Lobbyists spent 10 percent less on wining and dining Virginia lawmakers during this year’s legislative session compared with last year, but it’s unclear whether that was a result of the scandal over gifts accepted by former governor Robert F. McDonnell (R) and his family.

Although overall spending fell from $701,144, adjusted for inflation, to $639,739, the number of events that were reported rose 15 percent from 804 to 925. The data come from an analysis released Tuesday by the nonpartisan Virginia Public Access Project, which tracks money in politics.

The report compares spending during the 2013 session, when details about the McDonnell scandal were revealed, and this year’s session, during which Robert McDonnell and his wife, Maureen, were charged and the General Assembly debated and revised the state’s ethics laws.

One explanation for the increase in the number of events and overall lower amount of money spent could be that the gatherings were less posh. Lobbyists might have expanded the legal practice of spreading entertainment costs across multiple clients.

That practice, which some call a loophole, artificially increases the number of events and reduces the amount of each meal. Lobbyists must reveal the names of lawmakers who attend their events only if the average value of a meal or ticket exceeds $50.

List of gifts given to the McDonnell family from Jonnie Williams.

For example, nine lobbying firms sponsored a Jan. 15 dinner for House Democrats at Sam Miller’s restaurant in downtown Richmond. Of the 51 people attending, 29 were lawmakers, according to disclosure from Albers & Co., which revealed more than required when it reported that the total cost of the event — $5,526 – was split among nine sponsors.

Albers’s portion, $614, was further shared among five clients: Lilly, Automated HealthCare Solutions, Google, Kool Smiles and IMS Health, making each responsible for $122.80. Only Albers and Vectre reported the dinner – the seven other sponsors were silent, the VPAP data shows.

House Speaker William J. Howell (R-Stafford) said last year that lawmakers would probably scrutinize the loophole when they met this year, but no changes were made in the law.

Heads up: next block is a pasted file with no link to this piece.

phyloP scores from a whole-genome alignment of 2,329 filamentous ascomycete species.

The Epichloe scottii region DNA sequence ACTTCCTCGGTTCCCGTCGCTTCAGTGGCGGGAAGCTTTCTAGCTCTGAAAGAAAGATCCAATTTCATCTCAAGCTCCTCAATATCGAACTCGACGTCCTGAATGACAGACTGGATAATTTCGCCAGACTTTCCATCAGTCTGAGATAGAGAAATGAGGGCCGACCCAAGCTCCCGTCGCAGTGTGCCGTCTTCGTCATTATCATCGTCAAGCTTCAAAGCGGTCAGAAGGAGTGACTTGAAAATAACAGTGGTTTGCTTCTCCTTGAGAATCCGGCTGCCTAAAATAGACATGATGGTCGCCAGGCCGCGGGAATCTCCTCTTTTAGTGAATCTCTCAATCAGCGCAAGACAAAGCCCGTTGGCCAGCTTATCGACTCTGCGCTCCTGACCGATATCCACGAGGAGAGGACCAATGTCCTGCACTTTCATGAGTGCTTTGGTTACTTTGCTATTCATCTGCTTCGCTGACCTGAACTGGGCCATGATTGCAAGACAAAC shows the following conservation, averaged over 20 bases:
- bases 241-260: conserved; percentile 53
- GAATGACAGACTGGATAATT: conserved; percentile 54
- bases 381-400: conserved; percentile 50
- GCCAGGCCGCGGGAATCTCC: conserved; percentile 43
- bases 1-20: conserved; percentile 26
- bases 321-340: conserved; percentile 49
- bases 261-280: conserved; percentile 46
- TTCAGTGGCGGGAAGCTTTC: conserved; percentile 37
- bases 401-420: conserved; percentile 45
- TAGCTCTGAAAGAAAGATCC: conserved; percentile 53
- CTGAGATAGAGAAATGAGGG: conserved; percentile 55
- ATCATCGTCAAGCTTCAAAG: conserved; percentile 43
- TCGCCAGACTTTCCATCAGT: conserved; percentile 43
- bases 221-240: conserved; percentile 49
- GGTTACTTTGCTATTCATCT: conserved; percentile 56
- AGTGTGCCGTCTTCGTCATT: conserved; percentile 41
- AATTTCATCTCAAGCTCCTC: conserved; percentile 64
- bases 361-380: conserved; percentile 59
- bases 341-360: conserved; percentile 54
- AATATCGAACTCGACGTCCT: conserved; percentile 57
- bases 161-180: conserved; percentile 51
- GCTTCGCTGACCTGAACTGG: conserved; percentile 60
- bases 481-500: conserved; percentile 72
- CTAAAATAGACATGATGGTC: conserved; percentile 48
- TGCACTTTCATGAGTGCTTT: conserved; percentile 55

“It’s a challenge to find the type of balance that the legislators sought between a transparency-first approach that emphasizes accountability and a heavy handed, top-down everyone-looking-over-their-shoulder approach, so to speak,” said Howell’s spokesman, Matthew Moran.

At the time, lawmakers said they worried that “gotcha” disclosure requirements could discourage public service.

The McDonnell scandal highlighted a different loophole that was closed during this year’s session. Gifts to family members previously did not have to be reported.

The McDonnell trial, now its fifth week, revolves around charges that McDonnell traded the prestige of his office for $165,000 in gifts — many unreported — from Jonnie R. Williams Sr., who was the chief executive of the dietary-supplement company Star Scientific.

Virginia law distinguishes between “intangible” gifts, such as dinners and golf outings, and “tangible,” or lasting, gifts, including plaques and mementos.

For the reporting period covering the 2013 session, 390 gifts were reported totaling $62,670. Although the number and value of gifts dropped significantly for the reporting period covering the 2014 cycle — 95 gifts totaled $16,916 — that’s likely because last year was an exceptional year: Three groups gave lawmakers particularly pricey gifts.

Wawa gave coolers filled with coupons and gift cards worth $51.71, the Virginia Hospitality & Travel Association gave a gift box worth $202.28 and Health Diagnostic Laboratory offered free health screenings worth $219.30.

Although lawmakers did receive gifts during the year-long 2014 reporting period, VPAP’s analysis shows that when the General Assembly was actually in session — and debating a new $250 limit on this type of gift that ultimately passed — none of them was given anything tangible that met the $50 reporting threshold.

In May 2013, Howell received the most expensive gift given all year: a ceramic eagle valued at $286. At the time, the token was legal, but it would not be under the new law.